The Facts: Myopia and Orthokeratology

Myopia is a commonly diagnosed vision disorder where objects far away appear blurry while nearby things are clear, hence myopia is commonly called nearsightedness. If you struggle to recognize the details of what’s on the movie screen or television, but see well enough to read what’s on your smartphone, then you may be nearsighted. Below is a list of symptoms and signs of possible vision problems in children suffering from myopia:

  • Headaches and eye strain
  • Blinking excessively
  • Squinting to see clearly
  • Unable to recognize distance objects
  • Holding objects very close


Today, myopia affects about 42% of the population in the U.S. It is becoming increasingly prevalent at an alarming rate worldwide, particularly among school-aged children in Asia. It wouldn’t be surprising to see 70-80% of students living in urban areas throughout Asia are wearing some form of vision correction (glasses or contact lenses) in the classroom.


Why am I nearsighted?

Heredity plays an important role but not the only one. If both parents are nearsighted, there is a greater risk that their children will be nearsighted too. Children who spend an extensive amount of time on near activities such as reading and using hand-held digital devices appear to have a greater risk of nearsighted. Recent research is suggesting that spending more time outdoors lowers the risk of childhood myopia. So make sure your kids spend a moderate amount of time outdoors.



For most nearsighted children, myopia can gradually worsen, so they need stronger glasses with thicker, heavier lenses year after year. Parents must realize that once their prescription increases, most likely it is permanent and irreversible without intervention. Increasing myopia leads to progressively poor vision and long term devastating complications. In the case of degenerative or pathological myopia, the eyeball elongates or lengthens in a rapid manner causing the amount of nearsightedness to become significantly greater than those diagnosed with low to moderate myopia. The condition increases the risk of retinal detachment, choroidal neovascularization (abnormal blood vessel growth in the back of the eye), and glaucoma, which may result in profound vision loss.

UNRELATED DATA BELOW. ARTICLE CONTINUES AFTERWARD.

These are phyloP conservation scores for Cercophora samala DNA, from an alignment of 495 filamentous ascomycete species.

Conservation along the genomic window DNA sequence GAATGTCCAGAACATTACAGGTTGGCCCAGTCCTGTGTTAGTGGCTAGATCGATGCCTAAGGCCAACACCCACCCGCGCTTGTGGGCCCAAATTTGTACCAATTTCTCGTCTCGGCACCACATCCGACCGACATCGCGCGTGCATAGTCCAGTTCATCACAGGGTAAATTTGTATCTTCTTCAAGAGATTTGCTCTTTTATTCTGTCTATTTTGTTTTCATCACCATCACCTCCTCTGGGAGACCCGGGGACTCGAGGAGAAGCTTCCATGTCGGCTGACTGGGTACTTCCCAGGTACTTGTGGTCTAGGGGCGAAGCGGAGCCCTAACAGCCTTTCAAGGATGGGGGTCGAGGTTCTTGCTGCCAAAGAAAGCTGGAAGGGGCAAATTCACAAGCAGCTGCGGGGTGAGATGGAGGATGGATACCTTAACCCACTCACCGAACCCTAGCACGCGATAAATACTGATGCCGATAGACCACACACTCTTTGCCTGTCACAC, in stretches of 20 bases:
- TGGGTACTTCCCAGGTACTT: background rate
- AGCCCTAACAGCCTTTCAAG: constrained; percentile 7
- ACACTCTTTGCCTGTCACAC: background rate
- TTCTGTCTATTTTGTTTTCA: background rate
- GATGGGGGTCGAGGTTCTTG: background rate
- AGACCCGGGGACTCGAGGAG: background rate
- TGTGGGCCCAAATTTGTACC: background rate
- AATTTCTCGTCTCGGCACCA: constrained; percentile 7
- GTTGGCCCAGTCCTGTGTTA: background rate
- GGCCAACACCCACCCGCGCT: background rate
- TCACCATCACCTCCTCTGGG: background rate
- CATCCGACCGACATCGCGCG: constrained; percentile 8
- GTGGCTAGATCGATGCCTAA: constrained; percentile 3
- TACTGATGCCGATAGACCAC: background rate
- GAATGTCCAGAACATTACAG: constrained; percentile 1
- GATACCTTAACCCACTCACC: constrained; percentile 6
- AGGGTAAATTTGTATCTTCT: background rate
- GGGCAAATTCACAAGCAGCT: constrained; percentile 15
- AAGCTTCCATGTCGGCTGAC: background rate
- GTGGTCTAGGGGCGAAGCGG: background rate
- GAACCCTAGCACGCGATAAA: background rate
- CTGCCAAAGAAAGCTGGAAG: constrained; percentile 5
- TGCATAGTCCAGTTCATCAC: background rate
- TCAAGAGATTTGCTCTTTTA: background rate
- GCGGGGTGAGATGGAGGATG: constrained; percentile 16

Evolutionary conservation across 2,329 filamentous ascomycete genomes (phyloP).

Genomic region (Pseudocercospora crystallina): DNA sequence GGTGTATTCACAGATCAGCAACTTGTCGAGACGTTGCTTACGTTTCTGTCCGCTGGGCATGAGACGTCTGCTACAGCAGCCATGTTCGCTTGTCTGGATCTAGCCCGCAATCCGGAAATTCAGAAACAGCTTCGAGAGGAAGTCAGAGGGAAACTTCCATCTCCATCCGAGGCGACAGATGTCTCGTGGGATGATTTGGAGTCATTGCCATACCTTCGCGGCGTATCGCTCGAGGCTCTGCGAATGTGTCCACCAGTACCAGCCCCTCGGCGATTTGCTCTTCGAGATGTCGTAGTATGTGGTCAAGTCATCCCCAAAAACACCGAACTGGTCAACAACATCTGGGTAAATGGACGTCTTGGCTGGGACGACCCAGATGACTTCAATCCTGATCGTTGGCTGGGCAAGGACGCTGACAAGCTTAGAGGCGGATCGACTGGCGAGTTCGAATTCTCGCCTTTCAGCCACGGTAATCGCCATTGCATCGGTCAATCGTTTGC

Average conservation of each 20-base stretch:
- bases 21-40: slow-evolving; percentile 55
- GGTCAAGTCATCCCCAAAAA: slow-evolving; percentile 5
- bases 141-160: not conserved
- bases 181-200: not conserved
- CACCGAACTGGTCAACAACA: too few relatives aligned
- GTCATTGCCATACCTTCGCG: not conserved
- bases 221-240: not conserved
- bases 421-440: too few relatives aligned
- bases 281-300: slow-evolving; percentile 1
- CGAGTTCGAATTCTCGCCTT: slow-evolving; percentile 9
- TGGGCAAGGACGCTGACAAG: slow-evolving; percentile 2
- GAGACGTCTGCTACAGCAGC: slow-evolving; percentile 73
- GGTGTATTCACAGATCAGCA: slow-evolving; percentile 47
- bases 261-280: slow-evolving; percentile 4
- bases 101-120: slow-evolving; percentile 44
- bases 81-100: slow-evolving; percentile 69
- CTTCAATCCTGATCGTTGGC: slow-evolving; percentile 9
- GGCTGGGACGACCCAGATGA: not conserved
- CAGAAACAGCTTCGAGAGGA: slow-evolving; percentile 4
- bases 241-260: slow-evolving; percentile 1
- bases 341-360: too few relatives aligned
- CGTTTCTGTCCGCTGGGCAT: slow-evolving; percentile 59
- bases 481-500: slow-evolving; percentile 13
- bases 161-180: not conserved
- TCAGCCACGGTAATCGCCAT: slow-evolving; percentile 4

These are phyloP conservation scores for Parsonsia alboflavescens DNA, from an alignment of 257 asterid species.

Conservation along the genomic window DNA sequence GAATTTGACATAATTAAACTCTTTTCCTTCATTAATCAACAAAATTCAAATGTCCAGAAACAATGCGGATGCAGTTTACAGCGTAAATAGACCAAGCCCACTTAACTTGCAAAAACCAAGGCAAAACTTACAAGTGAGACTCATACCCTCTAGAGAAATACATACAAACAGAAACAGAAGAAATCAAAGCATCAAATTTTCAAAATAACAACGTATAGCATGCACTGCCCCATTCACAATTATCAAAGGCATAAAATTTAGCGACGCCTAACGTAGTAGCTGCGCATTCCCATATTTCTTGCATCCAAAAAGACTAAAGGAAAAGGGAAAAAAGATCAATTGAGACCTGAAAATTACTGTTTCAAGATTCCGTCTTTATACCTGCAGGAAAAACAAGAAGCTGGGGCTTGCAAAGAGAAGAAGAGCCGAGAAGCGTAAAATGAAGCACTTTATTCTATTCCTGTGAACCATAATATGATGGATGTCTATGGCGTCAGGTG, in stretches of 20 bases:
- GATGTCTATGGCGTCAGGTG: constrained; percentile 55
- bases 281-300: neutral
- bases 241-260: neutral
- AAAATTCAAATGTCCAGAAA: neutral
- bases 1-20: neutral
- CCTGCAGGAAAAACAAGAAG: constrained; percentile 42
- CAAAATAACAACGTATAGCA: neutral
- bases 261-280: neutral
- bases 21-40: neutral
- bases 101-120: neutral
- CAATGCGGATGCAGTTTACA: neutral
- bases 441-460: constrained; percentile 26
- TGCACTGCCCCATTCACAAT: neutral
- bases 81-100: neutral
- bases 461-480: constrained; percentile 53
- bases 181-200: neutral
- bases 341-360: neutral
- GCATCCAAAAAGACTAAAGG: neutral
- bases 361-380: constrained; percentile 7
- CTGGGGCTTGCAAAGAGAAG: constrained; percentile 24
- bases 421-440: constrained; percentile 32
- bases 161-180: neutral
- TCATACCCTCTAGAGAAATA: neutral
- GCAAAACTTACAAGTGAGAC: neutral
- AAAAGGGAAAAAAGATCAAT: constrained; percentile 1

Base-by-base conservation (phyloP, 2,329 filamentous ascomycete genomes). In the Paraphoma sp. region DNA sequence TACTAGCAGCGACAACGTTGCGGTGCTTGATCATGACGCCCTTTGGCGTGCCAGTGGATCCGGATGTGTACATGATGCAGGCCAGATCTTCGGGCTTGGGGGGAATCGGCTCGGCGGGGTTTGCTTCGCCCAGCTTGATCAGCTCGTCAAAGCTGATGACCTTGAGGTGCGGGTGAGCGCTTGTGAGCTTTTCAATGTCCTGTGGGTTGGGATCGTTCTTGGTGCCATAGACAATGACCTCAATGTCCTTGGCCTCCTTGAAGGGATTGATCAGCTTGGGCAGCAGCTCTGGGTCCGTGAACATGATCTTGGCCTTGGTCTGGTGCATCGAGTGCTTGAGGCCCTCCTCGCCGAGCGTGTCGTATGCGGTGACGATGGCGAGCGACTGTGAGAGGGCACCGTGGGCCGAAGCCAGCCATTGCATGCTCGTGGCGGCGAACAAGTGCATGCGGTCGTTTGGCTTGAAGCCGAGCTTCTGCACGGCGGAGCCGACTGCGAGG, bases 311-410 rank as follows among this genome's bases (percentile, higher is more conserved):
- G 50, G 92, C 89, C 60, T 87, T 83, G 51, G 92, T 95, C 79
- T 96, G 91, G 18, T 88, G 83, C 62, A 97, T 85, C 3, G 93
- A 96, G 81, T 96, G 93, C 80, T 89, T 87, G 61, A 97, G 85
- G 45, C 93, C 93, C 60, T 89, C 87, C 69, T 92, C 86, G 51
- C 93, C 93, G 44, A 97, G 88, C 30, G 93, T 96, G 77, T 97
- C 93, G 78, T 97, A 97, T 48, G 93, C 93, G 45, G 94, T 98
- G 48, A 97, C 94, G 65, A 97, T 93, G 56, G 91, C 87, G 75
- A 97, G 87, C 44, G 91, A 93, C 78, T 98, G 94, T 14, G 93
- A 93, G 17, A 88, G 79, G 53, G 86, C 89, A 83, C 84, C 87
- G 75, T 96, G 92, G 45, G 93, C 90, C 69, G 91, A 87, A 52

Myopia control with Orthokeratology (Ortho-K)

You must be wondering, is there a cure for myopia? Presently a cure for myopia has not been discovered, however existing treatments namely, Orthokeratolgy (Ortho-K) have shown great promise in slowing down the progression of myopia.

In the FDA clinical study for approval of Paragon CRT lenses, 93 percent of patients were able to see 20/32 vision or better, and 67 percent achieved 20/20 or better. A similar study evaluated children wearing Ortho-k lenses vs. a control group of children wearing conventional soft lenses. The children were followed for two years and the results have shown considerable reduction in the progression of axial length elongation, hence effectively controlling the progression of myopia. Other numerous studies from Japan, Hong Kong, and Taiwan have concluded that Ortho-K slowed the progression of myopia comparing with wearing eyeglasses. The Children’s Overnight Orthokeratology Investigation Pilot Study has proven Ortho-K to be safe and effective for children as young as 8 years old.


Starting Early

Even if your child is not complaining of any issues related to their eyes or vision, it’s very important to schedule comprehensive eye exams regularly. Early detection of myopia is key in controlling future progression especially in this day and age where children are practically spending the entire day engaging in near activities. As mentioned earlier, once the nearsightedness progresses to a higher degree, the increase is likely to remain permanent. Think about the long term costs of needing thicker glasses year after year and the potential complications from developing pathological myopia. Not only does Orthokeratology offer excellent visual outcome, but more importantly it will continue to remain in the forefront in the battle against myopia. Unlike refractive surgery, it is less expensive and less risky. Also, it is not necessary for the patient’s prescription to be stable. And better yet, it’s easily reversible if desired! After all, what’s better than crisp and natural vision with your own eyes?